What’s even worse is that typically these things do not follow sound software development principles. To them, OO is a typo where someone forgot to include the "W" (WOO!). People use these things as guidance to learn from. There’s an idea that there is nothing worse than to lead an innocent to sin. I’m not calling them evil or anything, but this guidance isn’t doing anybody who’s learning how to code in .Net any favors.
And of course, most sample code has this problem. In the sample code accompanying an article or a presentation, sometimes it is necessary to leave out the parameter checking and error handling code so that your point is clear. Its not the greatest thing, but its usually worth the tradeoff. It might be nice if maybe we started including the "well written" version in our sample code downloads.
The problem is, P&P ships these things as guidance. They implicitly say – if you write your code like this, everything will be great. And that’s probably true for version one but the omissions and issues of version one tend to live a long time. Not following good OO and development practices makes it hard to maintain and improve the application and that’s no fun.
Don’t take any one source as the guide for how you build software. Microsoft has provided a lot of very good tools and some very good guidance about how best to use those tools. But that guidance does not apply to every situation and some of it really doesn’t apply to any. Make sure you look at all sample code (or even open source project code) with open eyes. The author probably has a viable solution to a problem and it might even be your problem. But don’t assume it is the best solution for your needs.
Shipping software is hard. Even if you are just packaging it up lightly so you can put it on a couple machines in Accounting down the hall, once it leaves your protected little world, anything can happen. And usually does.
And so we have TDD and BDD. Code reviews. Pair programming. Code coverage reports. Programmer testing. QC testing. QA testing. Performance testing. You get the idea – we have a lot of ideas about how best to make the transition of our software out to the real world as smooth as possible by making sure the software is good enough.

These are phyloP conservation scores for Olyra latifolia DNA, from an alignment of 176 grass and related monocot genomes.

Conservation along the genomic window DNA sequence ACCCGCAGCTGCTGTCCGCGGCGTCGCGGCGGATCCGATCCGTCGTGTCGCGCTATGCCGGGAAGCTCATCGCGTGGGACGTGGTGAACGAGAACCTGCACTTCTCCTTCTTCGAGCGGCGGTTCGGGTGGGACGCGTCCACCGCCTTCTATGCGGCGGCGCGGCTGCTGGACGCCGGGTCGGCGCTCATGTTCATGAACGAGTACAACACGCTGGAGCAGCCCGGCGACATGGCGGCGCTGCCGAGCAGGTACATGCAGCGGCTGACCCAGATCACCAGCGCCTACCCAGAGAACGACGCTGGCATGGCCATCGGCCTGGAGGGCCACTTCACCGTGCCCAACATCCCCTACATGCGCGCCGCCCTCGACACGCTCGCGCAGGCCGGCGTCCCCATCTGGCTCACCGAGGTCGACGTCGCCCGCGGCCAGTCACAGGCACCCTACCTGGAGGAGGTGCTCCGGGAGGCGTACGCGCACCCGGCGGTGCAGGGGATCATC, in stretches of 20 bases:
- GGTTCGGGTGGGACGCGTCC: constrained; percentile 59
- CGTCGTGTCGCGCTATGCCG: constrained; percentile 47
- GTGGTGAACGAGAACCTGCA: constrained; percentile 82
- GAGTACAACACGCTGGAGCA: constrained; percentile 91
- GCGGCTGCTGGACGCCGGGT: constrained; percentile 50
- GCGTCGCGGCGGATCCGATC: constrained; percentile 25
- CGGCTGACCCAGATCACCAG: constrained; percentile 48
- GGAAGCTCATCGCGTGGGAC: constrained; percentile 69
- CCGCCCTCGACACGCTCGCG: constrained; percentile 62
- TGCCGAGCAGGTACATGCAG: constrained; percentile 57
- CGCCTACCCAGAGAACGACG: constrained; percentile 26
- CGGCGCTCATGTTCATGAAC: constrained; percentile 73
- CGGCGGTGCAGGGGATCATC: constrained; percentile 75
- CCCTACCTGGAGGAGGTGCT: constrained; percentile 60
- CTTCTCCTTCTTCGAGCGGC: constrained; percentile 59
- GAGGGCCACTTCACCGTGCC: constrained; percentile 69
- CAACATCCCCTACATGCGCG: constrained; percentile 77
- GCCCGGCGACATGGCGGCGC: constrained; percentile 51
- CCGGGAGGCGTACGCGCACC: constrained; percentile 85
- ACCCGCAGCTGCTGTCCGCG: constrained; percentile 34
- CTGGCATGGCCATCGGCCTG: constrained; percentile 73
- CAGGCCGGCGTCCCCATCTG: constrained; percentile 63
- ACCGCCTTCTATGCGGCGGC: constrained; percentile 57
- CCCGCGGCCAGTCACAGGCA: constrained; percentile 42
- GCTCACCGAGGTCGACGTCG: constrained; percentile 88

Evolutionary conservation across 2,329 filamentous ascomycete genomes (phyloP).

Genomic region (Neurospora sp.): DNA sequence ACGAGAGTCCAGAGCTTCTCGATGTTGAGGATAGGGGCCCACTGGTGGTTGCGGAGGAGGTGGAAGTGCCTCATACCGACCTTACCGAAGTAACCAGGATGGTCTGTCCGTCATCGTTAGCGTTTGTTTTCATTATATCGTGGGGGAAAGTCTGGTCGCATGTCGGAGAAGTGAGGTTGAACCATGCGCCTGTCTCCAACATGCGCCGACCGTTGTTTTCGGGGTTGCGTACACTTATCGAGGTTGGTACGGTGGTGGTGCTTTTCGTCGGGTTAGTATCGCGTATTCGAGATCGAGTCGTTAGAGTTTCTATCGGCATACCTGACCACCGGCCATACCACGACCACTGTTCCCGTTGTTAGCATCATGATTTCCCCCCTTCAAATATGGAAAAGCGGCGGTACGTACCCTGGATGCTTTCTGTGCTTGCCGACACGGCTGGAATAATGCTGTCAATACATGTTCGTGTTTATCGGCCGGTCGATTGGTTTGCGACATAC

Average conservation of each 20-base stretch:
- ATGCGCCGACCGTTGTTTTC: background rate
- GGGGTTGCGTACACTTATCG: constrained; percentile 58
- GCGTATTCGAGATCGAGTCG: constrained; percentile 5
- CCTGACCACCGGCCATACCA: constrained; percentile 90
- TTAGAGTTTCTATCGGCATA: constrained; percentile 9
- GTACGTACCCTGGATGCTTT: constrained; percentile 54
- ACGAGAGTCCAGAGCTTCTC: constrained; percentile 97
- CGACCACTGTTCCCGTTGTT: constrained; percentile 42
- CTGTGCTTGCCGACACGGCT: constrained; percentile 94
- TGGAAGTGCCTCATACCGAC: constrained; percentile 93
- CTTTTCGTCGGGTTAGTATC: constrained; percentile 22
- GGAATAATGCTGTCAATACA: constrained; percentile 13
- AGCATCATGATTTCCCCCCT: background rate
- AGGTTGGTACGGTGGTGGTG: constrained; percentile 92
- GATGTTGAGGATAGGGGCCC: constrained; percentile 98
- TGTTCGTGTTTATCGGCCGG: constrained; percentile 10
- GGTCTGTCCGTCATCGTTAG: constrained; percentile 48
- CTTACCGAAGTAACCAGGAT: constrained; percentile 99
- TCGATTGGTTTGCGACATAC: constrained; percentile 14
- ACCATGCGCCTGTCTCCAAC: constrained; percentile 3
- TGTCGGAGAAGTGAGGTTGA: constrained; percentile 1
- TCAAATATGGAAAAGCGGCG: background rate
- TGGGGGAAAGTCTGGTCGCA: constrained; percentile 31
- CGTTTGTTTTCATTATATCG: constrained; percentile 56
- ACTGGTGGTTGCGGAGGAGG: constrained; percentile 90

Good enough. That’s the key words here. Unless you have written a very trivial application, you will never ship something bug free. Think about that for a second. It’s depressing if you let it get to you. Now, think about some of the things that count as bugs – some of them are issues because the software doesn’t work the way the user expected. Or other things you couldn’t have possibly envisioned anybody doing with your software. It happens.
If you try to fix all of the possible issues, you will never ship. This leads me to a theory I’ve been toying with, the one that has to do with shipping software: Never trust a consultant who hasn’t shipped software in X years.
I haven’t decided yet exactly how many years. Maybe you just have to go with your gut. But the more I read from industry luminaries who espouse things like all code must be covered by tests that were developed in a TDD fashion or that you have to develop on the trunk so you can continuously deploy, the more I think that my theory might just be worth something. 1
I’m not saying to forget about this advice. Its good advice, in theory. But don’t take it to an extreme. Extremes tend to cause pain.
1 In fairness, I’ve been a change agent at various points in my career. I know that sometimes you have to make an extreme statement (and follow through with it) in order to break old habits and effect change. Ask me about stored procedures sometime…